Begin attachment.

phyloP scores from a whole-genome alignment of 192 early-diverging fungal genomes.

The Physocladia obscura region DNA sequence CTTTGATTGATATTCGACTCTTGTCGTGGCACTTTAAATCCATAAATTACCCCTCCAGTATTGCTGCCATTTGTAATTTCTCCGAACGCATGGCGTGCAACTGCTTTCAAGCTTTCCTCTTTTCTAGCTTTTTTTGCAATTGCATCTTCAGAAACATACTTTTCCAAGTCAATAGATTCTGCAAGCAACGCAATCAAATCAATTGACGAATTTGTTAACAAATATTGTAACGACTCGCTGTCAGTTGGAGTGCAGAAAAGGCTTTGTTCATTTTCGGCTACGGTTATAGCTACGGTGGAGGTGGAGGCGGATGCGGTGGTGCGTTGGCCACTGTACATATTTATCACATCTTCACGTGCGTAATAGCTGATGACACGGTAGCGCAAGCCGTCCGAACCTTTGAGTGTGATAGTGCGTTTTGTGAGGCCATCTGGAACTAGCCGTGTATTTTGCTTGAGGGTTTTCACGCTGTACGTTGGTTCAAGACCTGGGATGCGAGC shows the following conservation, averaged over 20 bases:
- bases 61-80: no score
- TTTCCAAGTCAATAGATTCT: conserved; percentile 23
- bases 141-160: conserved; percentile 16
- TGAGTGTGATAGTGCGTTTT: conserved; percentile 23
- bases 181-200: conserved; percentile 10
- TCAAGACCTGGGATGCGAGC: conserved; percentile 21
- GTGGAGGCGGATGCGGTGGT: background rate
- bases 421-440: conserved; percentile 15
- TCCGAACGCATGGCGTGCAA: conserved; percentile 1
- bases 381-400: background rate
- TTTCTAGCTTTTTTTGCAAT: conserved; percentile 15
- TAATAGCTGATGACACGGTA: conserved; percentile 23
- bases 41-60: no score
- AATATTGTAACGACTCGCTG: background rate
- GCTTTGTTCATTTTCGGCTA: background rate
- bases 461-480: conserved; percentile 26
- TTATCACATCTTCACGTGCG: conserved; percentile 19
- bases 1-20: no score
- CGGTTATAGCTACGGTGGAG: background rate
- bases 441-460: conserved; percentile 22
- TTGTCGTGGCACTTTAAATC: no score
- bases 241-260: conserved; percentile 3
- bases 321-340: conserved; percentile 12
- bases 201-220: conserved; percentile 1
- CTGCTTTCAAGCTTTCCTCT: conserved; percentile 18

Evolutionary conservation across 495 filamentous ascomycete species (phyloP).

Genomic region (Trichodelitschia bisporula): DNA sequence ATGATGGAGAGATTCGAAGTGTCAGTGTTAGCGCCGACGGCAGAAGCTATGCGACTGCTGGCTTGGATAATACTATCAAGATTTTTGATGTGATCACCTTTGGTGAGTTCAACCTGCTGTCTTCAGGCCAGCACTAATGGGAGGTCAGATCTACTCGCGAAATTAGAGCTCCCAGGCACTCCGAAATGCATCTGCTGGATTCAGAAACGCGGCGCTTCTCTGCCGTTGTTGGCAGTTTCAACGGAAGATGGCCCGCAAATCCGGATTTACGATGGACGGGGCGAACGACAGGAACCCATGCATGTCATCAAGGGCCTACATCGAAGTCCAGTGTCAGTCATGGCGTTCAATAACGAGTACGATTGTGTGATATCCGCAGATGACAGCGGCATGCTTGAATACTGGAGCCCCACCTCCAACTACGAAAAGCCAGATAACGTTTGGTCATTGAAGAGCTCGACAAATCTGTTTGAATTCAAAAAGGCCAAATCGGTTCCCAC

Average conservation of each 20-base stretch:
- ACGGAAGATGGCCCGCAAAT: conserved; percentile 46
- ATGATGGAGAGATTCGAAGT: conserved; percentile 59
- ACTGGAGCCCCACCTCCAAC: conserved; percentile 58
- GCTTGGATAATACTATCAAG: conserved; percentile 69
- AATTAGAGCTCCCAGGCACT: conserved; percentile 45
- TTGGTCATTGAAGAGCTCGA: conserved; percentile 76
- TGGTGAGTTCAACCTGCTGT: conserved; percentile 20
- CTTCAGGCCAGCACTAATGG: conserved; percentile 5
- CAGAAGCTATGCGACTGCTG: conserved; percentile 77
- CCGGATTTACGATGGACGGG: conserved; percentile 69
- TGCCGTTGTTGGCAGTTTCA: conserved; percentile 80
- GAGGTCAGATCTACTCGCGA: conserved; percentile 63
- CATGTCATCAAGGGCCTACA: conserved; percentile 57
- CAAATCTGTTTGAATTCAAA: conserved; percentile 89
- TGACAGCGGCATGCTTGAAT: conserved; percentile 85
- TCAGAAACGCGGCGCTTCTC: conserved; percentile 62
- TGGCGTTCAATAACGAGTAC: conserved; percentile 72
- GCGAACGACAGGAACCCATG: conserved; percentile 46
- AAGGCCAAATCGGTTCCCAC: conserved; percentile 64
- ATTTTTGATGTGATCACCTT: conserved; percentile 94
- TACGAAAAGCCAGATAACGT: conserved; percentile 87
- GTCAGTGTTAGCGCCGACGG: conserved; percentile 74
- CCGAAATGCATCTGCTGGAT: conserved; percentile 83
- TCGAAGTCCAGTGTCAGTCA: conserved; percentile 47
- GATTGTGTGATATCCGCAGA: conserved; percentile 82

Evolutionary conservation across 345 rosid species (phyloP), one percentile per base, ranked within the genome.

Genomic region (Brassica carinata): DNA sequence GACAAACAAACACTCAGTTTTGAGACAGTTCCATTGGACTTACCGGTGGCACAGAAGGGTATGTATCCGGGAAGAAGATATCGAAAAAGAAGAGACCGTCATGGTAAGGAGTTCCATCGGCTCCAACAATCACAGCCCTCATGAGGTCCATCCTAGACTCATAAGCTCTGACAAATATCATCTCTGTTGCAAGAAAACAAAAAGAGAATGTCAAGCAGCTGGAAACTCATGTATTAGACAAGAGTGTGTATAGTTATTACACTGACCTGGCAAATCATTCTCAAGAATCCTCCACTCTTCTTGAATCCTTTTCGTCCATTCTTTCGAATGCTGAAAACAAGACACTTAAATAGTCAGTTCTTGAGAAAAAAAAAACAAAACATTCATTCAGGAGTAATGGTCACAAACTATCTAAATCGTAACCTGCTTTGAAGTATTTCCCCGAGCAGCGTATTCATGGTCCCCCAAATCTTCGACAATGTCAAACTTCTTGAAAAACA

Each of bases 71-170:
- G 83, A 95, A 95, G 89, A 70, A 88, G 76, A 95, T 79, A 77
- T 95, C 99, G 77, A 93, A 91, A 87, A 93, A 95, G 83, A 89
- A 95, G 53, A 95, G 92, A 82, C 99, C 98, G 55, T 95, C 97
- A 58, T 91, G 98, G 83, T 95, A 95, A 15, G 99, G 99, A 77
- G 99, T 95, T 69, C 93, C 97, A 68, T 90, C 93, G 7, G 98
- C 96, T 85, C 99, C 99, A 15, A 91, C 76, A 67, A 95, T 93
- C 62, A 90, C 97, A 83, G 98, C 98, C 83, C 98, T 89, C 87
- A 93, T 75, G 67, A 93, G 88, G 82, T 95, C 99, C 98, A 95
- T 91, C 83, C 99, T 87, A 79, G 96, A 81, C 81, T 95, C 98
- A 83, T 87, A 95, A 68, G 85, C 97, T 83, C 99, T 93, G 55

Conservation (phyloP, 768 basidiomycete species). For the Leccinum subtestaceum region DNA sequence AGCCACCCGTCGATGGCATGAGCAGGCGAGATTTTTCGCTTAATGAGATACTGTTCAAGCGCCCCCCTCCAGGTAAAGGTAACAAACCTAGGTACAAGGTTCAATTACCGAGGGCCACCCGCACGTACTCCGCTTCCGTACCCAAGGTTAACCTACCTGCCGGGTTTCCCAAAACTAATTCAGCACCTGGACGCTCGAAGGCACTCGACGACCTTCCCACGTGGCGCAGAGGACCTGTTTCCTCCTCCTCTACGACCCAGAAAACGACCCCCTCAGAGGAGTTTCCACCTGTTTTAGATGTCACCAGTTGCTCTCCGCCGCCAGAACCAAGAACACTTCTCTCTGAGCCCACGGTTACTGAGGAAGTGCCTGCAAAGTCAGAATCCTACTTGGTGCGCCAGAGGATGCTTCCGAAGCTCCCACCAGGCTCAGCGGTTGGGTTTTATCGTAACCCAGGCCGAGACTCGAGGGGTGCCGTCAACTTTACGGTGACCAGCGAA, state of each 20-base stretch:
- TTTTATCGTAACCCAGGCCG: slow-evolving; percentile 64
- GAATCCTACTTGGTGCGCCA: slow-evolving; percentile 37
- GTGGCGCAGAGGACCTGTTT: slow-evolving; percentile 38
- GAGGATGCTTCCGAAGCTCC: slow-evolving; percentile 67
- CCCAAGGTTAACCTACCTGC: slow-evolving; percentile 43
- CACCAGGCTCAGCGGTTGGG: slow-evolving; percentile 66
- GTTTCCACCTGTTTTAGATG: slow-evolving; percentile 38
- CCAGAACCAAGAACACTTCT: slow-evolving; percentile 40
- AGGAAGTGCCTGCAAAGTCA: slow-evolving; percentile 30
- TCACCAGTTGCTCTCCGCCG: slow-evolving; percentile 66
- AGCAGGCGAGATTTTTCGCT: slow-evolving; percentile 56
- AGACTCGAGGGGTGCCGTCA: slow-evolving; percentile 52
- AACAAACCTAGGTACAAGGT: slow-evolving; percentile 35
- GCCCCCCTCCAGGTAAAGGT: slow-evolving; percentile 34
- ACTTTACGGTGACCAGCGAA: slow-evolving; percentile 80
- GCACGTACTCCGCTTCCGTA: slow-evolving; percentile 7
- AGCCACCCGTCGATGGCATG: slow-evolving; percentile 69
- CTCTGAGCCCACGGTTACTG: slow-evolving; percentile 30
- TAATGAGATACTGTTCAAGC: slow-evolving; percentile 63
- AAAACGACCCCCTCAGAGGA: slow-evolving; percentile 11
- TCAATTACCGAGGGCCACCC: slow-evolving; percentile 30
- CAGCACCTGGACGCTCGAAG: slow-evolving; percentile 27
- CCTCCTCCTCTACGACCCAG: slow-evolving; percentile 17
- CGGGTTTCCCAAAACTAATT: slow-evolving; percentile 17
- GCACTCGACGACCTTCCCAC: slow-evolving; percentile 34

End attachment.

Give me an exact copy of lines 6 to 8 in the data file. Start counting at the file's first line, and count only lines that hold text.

- TGAGTGTGATAGTGCGTTTT: conserved; percentile 23
- bases 181-200: conserved; percentile 10
- TCAAGACCTGGGATGCGAGC: conserved; percentile 21